Washington, and Moscow.
The more he saw of the Soviets, the stronger Patton's conviction grew
that the proper course of action would be to stifle communism then
and there, while the chance existed.
Later in May 1945 he attended several meetings and social affairs with
top Red Army officers, and he evaluated them carefully.
in his diary on
"I have never
seen in any army
at any time,
Army of 1912,
as exists in the
The officers, with few exceptions, give the appearance of recently
civilized Mongolian bandits."
And Patton's aide, General Hobart Gay, noted in his own journal for May 14:
"Everything they (the Russians) did impressed one with the idea of
virility and cruelty."
Nevertheless, Patton knew that the Americans could defeat the Reds
then -- but perhaps not later.
On May 18 he noted in his diary:
"In my opinion, the American Army as it now exists could beat the
Russians with the greatest of ease, because,
they are lacking in artillery, air, tanks, and in the knowledge of the use of
the combined arms,
whereas we excel in all three of these. If it should be necessary to fight
the Russians, the sooner we do it the better."
Two days later he repeated his concern when he wrote his wife:
"If we have to fight them, now is the time.
From now on we will get weaker and they stronger."
Having immediately recognized the Soviet danger and urged a course of
action which would have freed all of eastern Europe from the
communist yoke with the expenditure of far less American blood than
was spilled in Korea and Vietnam
and would have obviated both those later wars
Patton next came to evaluate the nature of the people
for whom World War II was fought: the Jews.
Most of the Jews swarming over Germany immediately after the war
came from Poland and Russia, and Patton found their personal habits
He was disgusted by their
behavior in the camps for
Displaced Persons (DP's) which
the Americans built for them and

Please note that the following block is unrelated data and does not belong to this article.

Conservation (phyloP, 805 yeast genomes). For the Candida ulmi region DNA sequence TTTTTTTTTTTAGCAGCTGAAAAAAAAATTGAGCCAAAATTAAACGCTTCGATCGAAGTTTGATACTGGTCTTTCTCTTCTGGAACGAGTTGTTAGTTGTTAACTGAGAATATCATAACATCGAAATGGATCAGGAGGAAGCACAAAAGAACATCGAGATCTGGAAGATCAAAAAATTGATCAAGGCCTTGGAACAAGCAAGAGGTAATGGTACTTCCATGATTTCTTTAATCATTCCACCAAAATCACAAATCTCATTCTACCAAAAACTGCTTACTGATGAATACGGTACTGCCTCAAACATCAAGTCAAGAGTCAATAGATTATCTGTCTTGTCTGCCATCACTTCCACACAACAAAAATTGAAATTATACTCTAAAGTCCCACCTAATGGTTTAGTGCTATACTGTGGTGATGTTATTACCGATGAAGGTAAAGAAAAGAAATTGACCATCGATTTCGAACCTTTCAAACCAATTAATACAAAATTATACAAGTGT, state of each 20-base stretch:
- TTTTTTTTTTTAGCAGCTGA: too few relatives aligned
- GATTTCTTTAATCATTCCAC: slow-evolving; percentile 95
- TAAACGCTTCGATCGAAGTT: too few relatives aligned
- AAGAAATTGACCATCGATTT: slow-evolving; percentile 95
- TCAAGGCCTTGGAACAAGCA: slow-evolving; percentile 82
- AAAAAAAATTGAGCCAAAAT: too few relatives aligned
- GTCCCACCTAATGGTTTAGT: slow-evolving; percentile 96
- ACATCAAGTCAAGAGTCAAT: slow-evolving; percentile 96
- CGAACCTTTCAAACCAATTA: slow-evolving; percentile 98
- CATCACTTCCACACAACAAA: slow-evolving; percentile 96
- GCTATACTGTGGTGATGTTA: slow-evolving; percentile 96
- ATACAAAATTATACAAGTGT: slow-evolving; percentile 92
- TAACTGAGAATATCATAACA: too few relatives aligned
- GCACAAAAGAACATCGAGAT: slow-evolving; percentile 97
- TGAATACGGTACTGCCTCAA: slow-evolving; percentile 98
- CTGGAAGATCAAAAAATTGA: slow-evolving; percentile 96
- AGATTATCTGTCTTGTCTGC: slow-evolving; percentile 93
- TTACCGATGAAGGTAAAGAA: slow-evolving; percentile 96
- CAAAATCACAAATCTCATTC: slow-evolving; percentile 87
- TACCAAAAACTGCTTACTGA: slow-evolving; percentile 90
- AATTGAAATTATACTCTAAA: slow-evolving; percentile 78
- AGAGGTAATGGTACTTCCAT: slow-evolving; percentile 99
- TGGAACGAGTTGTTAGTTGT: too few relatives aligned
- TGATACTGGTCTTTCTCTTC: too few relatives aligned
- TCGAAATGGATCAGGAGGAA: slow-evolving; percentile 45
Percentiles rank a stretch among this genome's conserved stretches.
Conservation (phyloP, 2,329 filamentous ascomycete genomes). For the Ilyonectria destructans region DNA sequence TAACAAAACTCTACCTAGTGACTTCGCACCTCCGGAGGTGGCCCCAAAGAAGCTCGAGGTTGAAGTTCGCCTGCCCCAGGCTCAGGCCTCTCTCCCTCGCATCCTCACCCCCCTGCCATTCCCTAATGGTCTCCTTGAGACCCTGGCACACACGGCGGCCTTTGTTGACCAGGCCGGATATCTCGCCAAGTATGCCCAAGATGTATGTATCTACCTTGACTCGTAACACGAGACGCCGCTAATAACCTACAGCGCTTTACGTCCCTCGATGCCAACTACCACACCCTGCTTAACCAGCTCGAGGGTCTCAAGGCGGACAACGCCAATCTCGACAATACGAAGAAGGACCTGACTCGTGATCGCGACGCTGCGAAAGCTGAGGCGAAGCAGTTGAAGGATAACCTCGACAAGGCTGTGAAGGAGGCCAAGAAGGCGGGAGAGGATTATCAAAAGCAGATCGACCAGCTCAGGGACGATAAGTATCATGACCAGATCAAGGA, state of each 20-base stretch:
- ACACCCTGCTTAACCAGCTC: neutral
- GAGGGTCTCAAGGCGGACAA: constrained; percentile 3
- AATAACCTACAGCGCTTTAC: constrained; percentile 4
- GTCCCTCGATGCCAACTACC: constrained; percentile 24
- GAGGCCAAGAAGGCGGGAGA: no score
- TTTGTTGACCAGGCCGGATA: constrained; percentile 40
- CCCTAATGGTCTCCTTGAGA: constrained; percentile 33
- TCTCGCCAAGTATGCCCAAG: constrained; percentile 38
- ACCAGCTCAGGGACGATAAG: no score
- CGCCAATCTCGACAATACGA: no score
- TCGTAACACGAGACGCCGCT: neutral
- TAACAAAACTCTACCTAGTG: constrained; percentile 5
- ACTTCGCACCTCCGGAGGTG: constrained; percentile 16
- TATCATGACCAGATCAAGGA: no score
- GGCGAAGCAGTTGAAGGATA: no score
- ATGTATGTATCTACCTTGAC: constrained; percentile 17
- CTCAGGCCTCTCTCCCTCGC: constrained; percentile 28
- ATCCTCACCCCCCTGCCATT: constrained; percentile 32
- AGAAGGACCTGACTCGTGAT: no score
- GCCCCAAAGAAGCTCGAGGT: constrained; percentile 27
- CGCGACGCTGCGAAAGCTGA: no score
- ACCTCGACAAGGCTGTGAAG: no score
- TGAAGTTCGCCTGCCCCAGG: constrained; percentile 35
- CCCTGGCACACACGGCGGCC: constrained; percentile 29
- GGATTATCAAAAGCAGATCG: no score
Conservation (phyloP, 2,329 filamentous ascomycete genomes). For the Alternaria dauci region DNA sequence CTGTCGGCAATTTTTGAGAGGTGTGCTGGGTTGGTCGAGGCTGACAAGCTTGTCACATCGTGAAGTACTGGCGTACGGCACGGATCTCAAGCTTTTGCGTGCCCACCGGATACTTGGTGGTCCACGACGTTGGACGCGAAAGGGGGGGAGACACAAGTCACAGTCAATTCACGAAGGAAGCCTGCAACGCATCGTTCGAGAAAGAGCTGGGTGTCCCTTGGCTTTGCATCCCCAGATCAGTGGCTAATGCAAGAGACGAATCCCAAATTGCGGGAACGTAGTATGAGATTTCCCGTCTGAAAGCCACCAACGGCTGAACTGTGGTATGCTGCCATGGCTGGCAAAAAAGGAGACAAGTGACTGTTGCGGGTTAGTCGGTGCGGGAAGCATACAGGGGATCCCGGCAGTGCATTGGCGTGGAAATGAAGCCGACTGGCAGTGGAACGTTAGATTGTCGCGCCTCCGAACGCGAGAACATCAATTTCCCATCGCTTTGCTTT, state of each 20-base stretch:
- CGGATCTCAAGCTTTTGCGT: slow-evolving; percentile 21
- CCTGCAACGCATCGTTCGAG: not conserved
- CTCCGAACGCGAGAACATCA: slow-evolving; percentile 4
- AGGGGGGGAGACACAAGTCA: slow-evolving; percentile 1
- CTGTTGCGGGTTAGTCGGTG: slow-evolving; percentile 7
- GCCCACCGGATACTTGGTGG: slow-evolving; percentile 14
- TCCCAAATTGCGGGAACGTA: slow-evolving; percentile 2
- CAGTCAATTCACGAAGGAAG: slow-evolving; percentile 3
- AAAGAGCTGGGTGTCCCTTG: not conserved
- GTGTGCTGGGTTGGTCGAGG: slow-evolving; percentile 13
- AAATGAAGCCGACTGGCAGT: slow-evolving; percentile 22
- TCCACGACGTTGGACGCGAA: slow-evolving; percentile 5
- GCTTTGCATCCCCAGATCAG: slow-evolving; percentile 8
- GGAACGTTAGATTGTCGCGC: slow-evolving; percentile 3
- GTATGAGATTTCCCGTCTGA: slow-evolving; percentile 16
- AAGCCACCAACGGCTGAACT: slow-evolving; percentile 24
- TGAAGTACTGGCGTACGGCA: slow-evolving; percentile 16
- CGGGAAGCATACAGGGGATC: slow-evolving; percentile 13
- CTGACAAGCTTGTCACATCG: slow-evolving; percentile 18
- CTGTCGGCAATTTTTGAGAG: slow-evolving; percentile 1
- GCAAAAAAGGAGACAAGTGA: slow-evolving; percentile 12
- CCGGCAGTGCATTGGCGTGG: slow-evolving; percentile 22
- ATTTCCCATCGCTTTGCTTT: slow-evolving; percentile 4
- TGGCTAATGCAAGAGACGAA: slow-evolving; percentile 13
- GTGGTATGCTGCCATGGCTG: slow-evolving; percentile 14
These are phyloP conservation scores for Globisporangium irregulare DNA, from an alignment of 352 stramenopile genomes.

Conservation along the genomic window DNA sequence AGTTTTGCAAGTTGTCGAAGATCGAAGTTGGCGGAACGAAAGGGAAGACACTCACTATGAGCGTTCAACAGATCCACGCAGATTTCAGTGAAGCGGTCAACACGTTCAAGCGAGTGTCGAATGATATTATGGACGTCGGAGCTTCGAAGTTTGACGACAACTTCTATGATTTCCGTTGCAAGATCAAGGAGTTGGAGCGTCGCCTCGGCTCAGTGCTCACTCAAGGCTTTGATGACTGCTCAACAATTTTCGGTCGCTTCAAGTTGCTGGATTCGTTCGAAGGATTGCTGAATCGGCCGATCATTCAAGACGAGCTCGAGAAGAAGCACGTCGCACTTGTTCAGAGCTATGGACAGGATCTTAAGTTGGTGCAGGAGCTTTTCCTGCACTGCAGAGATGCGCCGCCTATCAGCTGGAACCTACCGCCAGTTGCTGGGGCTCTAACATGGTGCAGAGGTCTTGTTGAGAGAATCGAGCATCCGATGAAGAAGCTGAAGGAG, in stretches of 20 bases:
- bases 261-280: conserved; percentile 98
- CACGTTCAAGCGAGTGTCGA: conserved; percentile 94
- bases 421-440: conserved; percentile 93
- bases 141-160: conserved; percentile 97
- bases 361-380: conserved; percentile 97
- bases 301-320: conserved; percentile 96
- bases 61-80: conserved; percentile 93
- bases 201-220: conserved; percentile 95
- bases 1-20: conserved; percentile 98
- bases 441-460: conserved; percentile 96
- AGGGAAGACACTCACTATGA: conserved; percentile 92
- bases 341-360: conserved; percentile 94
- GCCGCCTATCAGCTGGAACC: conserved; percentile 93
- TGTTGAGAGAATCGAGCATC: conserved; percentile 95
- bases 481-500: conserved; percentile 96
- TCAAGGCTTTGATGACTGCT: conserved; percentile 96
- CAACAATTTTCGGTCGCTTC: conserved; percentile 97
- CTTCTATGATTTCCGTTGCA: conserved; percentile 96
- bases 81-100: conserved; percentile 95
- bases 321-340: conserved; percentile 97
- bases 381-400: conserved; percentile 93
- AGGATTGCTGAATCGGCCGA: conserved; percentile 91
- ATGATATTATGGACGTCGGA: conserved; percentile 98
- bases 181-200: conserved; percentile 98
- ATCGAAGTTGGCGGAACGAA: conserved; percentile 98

even more disgusted by the way
they behaved when they were
housed in German hospitals
and private homes.
He observed with horror that "these people do not understand toilets
and refuse to use them except as repositories for tin cans, garbage, and
refuse . . . They decline, where practicable, to use latrines,
preferring to relieve themselves on the floor."
He described in his diary one DP camp, "where, although room existed,
the Jews were crowded together to an appalling extent,
and in practically every room there was a pile of garbage in one corner
which was also used as a latrine.
The Jews were only forced to desist from their nastiness and clean up
the mess by the threat of the butt ends of rifles.
Of course, I know the expression 'lost tribes of Israel' applied to the
tribes which disappeared -- not to the tribe of Judah from which the
current sons of bitches are descended.
However, it is my personal
opinion that this too is
a lost tribe
lost to all decency."
Patton's initial impressions of the Jews were not improved when he
attended a Jewish religious service at Eisenhower's insistence.
His diary entry for September 17, 1945, reads in part:
"This happened to be the feast of Yom Kippur, so they were all collected
in a large, wooden building, which they called a synagogue.
It behoved General Eisenhower to make a speech to them.